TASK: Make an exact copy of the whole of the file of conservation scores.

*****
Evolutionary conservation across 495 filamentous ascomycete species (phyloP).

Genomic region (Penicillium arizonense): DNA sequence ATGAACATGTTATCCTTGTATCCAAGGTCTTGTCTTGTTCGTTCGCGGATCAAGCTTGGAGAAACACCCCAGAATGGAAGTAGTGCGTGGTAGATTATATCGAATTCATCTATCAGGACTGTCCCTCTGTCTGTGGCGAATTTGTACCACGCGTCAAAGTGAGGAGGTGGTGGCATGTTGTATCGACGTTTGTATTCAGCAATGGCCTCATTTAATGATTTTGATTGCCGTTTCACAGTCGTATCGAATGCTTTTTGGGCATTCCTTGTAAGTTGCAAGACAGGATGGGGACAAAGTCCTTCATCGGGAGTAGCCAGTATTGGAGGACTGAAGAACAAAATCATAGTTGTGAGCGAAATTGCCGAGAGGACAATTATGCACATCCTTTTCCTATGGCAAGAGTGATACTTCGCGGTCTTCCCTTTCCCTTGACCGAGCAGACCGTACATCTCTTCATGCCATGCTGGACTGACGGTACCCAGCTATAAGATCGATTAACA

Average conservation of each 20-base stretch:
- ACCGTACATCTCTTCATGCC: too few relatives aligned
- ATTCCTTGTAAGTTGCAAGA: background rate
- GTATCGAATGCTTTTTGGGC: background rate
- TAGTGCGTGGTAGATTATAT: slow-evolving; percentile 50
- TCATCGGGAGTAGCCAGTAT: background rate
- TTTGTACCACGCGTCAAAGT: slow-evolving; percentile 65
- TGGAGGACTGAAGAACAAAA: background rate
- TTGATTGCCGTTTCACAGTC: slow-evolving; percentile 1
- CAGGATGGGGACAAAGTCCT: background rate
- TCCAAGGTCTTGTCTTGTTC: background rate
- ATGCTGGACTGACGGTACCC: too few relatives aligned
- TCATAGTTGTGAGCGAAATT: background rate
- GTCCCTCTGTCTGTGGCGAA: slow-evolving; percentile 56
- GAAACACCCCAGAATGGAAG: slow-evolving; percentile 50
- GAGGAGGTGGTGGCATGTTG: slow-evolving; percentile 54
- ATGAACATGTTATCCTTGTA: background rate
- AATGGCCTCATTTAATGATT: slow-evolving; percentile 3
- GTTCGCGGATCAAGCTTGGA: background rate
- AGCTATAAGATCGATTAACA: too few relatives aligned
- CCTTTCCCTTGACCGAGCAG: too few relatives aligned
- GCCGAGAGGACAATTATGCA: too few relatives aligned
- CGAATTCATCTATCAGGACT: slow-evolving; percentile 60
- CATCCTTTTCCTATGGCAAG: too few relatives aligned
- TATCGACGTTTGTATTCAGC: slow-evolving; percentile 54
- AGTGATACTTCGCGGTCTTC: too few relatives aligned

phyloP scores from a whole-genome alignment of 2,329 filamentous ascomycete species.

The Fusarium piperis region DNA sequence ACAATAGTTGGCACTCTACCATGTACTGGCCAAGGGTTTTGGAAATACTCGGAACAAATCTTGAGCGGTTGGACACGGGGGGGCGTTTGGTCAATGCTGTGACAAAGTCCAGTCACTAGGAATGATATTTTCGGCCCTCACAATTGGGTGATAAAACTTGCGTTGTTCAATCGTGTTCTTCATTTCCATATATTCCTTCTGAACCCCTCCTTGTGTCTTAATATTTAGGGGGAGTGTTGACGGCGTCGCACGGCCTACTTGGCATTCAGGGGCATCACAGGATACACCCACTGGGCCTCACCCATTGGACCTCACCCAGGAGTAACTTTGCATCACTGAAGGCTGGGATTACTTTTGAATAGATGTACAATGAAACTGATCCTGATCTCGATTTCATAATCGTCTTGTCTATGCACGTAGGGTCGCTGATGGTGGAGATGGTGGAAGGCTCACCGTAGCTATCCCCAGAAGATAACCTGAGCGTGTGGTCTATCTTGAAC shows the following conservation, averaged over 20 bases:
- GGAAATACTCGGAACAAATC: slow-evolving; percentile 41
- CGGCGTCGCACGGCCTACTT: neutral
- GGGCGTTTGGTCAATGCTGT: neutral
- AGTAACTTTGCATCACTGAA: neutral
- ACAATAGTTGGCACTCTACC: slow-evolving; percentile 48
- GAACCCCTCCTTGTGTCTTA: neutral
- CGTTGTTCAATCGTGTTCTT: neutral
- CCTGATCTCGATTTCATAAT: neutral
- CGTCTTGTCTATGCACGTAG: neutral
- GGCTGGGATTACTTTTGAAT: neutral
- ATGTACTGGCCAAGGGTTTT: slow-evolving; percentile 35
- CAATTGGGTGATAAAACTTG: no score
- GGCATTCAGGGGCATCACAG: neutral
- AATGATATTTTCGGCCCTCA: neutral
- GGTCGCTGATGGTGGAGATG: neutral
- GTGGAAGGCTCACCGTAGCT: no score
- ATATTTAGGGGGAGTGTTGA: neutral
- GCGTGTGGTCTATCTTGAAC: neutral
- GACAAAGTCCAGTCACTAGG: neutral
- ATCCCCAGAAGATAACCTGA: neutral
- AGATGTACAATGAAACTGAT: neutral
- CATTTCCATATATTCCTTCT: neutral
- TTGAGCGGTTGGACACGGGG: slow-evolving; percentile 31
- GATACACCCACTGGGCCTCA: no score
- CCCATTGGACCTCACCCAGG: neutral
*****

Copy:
Evolutionary conservation across 495 filamentous ascomycete species (phyloP).

Genomic region (Penicillium arizonense): DNA sequence ATGAACATGTTATCCTTGTATCCAAGGTCTTGTCTTGTTCGTTCGCGGATCAAGCTTGGAGAAACACCCCAGAATGGAAGTAGTGCGTGGTAGATTATATCGAATTCATCTATCAGGACTGTCCCTCTGTCTGTGGCGAATTTGTACCACGCGTCAAAGTGAGGAGGTGGTGGCATGTTGTATCGACGTTTGTATTCAGCAATGGCCTCATTTAATGATTTTGATTGCCGTTTCACAGTCGTATCGAATGCTTTTTGGGCATTCCTTGTAAGTTGCAAGACAGGATGGGGACAAAGTCCTTCATCGGGAGTAGCCAGTATTGGAGGACTGAAGAACAAAATCATAGTTGTGAGCGAAATTGCCGAGAGGACAATTATGCACATCCTTTTCCTATGGCAAGAGTGATACTTCGCGGTCTTCCCTTTCCCTTGACCGAGCAGACCGTACATCTCTTCATGCCATGCTGGACTGACGGTACCCAGCTATAAGATCGATTAACA

Average conservation of each 20-base stretch:
- ACCGTACATCTCTTCATGCC: too few relatives aligned
- ATTCCTTGTAAGTTGCAAGA: background rate
- GTATCGAATGCTTTTTGGGC: background rate
- TAGTGCGTGGTAGATTATAT: slow-evolving; percentile 50
- TCATCGGGAGTAGCCAGTAT: background rate
- TTTGTACCACGCGTCAAAGT: slow-evolving; percentile 65
- TGGAGGACTGAAGAACAAAA: background rate
- TTGATTGCCGTTTCACAGTC: slow-evolving; percentile 1
- CAGGATGGGGACAAAGTCCT: background rate
- TCCAAGGTCTTGTCTTGTTC: background rate
- ATGCTGGACTGACGGTACCC: too few relatives aligned
- TCATAGTTGTGAGCGAAATT: background rate
- GTCCCTCTGTCTGTGGCGAA: slow-evolving; percentile 56
- GAAACACCCCAGAATGGAAG: slow-evolving; percentile 50
- GAGGAGGTGGTGGCATGTTG: slow-evolving; percentile 54
- ATGAACATGTTATCCTTGTA: background rate
- AATGGCCTCATTTAATGATT: slow-evolving; percentile 3
- GTTCGCGGATCAAGCTTGGA: background rate
- AGCTATAAGATCGATTAACA: too few relatives aligned
- CCTTTCCCTTGACCGAGCAG: too few relatives aligned
- GCCGAGAGGACAATTATGCA: too few relatives aligned
- CGAATTCATCTATCAGGACT: slow-evolving; percentile 60
- CATCCTTTTCCTATGGCAAG: too few relatives aligned
- TATCGACGTTTGTATTCAGC: slow-evolving; percentile 54
- AGTGATACTTCGCGGTCTTC: too few relatives aligned

phyloP scores from a whole-genome alignment of 2,329 filamentous ascomycete species.

The Fusarium piperis region DNA sequence ACAATAGTTGGCACTCTACCATGTACTGGCCAAGGGTTTTGGAAATACTCGGAACAAATCTTGAGCGGTTGGACACGGGGGGGCGTTTGGTCAATGCTGTGACAAAGTCCAGTCACTAGGAATGATATTTTCGGCCCTCACAATTGGGTGATAAAACTTGCGTTGTTCAATCGTGTTCTTCATTTCCATATATTCCTTCTGAACCCCTCCTTGTGTCTTAATATTTAGGGGGAGTGTTGACGGCGTCGCACGGCCTACTTGGCATTCAGGGGCATCACAGGATACACCCACTGGGCCTCACCCATTGGACCTCACCCAGGAGTAACTTTGCATCACTGAAGGCTGGGATTACTTTTGAATAGATGTACAATGAAACTGATCCTGATCTCGATTTCATAATCGTCTTGTCTATGCACGTAGGGTCGCTGATGGTGGAGATGGTGGAAGGCTCACCGTAGCTATCCCCAGAAGATAACCTGAGCGTGTGGTCTATCTTGAAC shows the following conservation, averaged over 20 bases:
- GGAAATACTCGGAACAAATC: slow-evolving; percentile 41
- CGGCGTCGCACGGCCTACTT: neutral
- GGGCGTTTGGTCAATGCTGT: neutral
- AGTAACTTTGCATCACTGAA: neutral
- ACAATAGTTGGCACTCTACC: slow-evolving; percentile 48
- GAACCCCTCCTTGTGTCTTA: neutral
- CGTTGTTCAATCGTGTTCTT: neutral
- CCTGATCTCGATTTCATAAT: neutral
- CGTCTTGTCTATGCACGTAG: neutral
- GGCTGGGATTACTTTTGAAT: neutral
- ATGTACTGGCCAAGGGTTTT: slow-evolving; percentile 35
- CAATTGGGTGATAAAACTTG: no score
- GGCATTCAGGGGCATCACAG: neutral
- AATGATATTTTCGGCCCTCA: neutral
- GGTCGCTGATGGTGGAGATG: neutral
- GTGGAAGGCTCACCGTAGCT: no score
- ATATTTAGGGGGAGTGTTGA: neutral
- GCGTGTGGTCTATCTTGAAC: neutral
- GACAAAGTCCAGTCACTAGG: neutral
- ATCCCCAGAAGATAACCTGA: neutral
- AGATGTACAATGAAACTGAT: neutral
- CATTTCCATATATTCCTTCT: neutral
- TTGAGCGGTTGGACACGGGG: slow-evolving; percentile 31
- GATACACCCACTGGGCCTCA: no score
- CCCATTGGACCTCACCCAGG: neutral